|Ida MaMasu of Africanne on Main. Photo by Sara Wood.|
Sara Wood, who interned with us last summer, spent the last handful of months gathering the stories behind the food from women who work in and around Richmond, Virginia. Here, Sara offers reflections on her time in the field and a hint of what’s to come.
Early last fall, I got a call from the one and only Amy Evans, the SFA's lead oral historian. She asked me if I'd like to collect interviews for a new oral history project about women, work, and food in Richmond, Virginia. All I've ever wanted to do with my life is work for the Works Progress Administration, documenting the lives of others, but that project wrapped up long ago. The idea of collecting oral histories in Richmond sent me straight into my old, reliable car and up Interstate 95. Six months and fifteen interviews later, I realize that this project could go on forever.
In Richmond, women grabbed the reins of entrepreneurship in food and paved their own way. Most of the women I interviewed work day and night; they've created culinary kingdoms but refuse the credit. Their presence is felt both on and off the plate, from the kitchen, the farm, the river, the back office.
|Tanya Cauthen of Belmont Butchery. Photo by Sara Wood.|
They've opened butcher shops from scratch because the community didn't have one. They teach men how to break down pigs. They spent years saving tips from waitressing to buy paint for their first restaurant. The blood, sweat, and tears from that first restaurant become the foundation for three more.
|Argentina Ortega of La Sabrosita Bakery. Photo by Sara Wood.|
They are spinning twine around your boxed lunch, frosting your cupcakes upside-down, starting their day at five in the morning to maintain a Richmond legacy almost a century old. They've opened restaurants and bakeries after fleeing other countries to escape dangerous and traumatic conditions. They've worked to bring their children and parents to safety. They've worked for decades to buy a house that is solely their own. They monitor the plates of their customers to make sure everyone's eating enough vegetables.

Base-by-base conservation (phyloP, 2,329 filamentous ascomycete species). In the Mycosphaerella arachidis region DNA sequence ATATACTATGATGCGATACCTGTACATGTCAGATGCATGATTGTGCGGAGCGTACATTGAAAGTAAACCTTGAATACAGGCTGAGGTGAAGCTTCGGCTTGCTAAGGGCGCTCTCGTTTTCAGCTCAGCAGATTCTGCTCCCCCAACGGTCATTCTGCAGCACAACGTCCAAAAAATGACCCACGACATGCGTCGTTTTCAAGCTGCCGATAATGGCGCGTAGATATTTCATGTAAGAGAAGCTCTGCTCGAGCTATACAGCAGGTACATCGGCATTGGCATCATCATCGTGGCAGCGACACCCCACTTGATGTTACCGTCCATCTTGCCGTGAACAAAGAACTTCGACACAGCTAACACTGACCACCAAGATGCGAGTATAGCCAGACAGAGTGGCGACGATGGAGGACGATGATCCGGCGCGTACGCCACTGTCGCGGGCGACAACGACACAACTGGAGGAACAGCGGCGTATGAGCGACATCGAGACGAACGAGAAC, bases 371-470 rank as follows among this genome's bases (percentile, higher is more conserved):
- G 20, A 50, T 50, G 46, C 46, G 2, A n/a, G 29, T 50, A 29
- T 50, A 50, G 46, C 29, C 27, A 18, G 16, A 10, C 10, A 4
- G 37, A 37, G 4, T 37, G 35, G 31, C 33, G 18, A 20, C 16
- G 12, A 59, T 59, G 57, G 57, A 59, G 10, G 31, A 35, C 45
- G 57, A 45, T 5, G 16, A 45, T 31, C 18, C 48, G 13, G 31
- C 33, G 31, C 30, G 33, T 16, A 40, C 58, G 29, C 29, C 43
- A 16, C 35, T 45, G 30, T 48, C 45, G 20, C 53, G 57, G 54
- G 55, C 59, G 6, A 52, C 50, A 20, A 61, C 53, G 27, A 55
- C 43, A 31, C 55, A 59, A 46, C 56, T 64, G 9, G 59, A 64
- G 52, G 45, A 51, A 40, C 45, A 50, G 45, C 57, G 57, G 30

|Ira Wallace of Southern Exposure Seed Exchange. Photo by Sara Wood.|
They're on the Rappahannock River at sunrise, dropping peeler pots, catching blue crabs, working side-by-side with their sister. They're shucking oysters, something they swore they'd never, ever do. Years later, those oysters take them around the world and put them in glossy magazines and atop parade floats. They are teaching communities how to plant heirloom seeds with stories spanning decades, cultures, and traditions.
|Katrina Giavos (L) and Stella Dikos (R) of Stella's (and for Katrina, many other restaurants). Photo by Sara Wood.|
Some have spent the night at the restaurant because they've worked more than fifteen hours, and they're too tired to drive home. They blazed paths for their daughters who follow in their footsteps. They purchased catering vans and quit their jobs as deputy sheriffs, all in the same day, in order to feed a neighborhood trying to build itself back up again. They lay white linens on the table not to exclude others but to allow everyone—black or white, rich or poor—the opportunity to experience a meal with love.
|Velma Johnson of Mama J's. Photo by Sara Wood.|
They are gracious, bossy, patient, fierce, and kind. They elude the spotlight. They are busy, and they have to get back to work. Their stories will be added to the SFA’s online archive soon, and many of them will be a part of the SFA's Summer Symposium in Richmond. I'm terribly excited for you to meet them.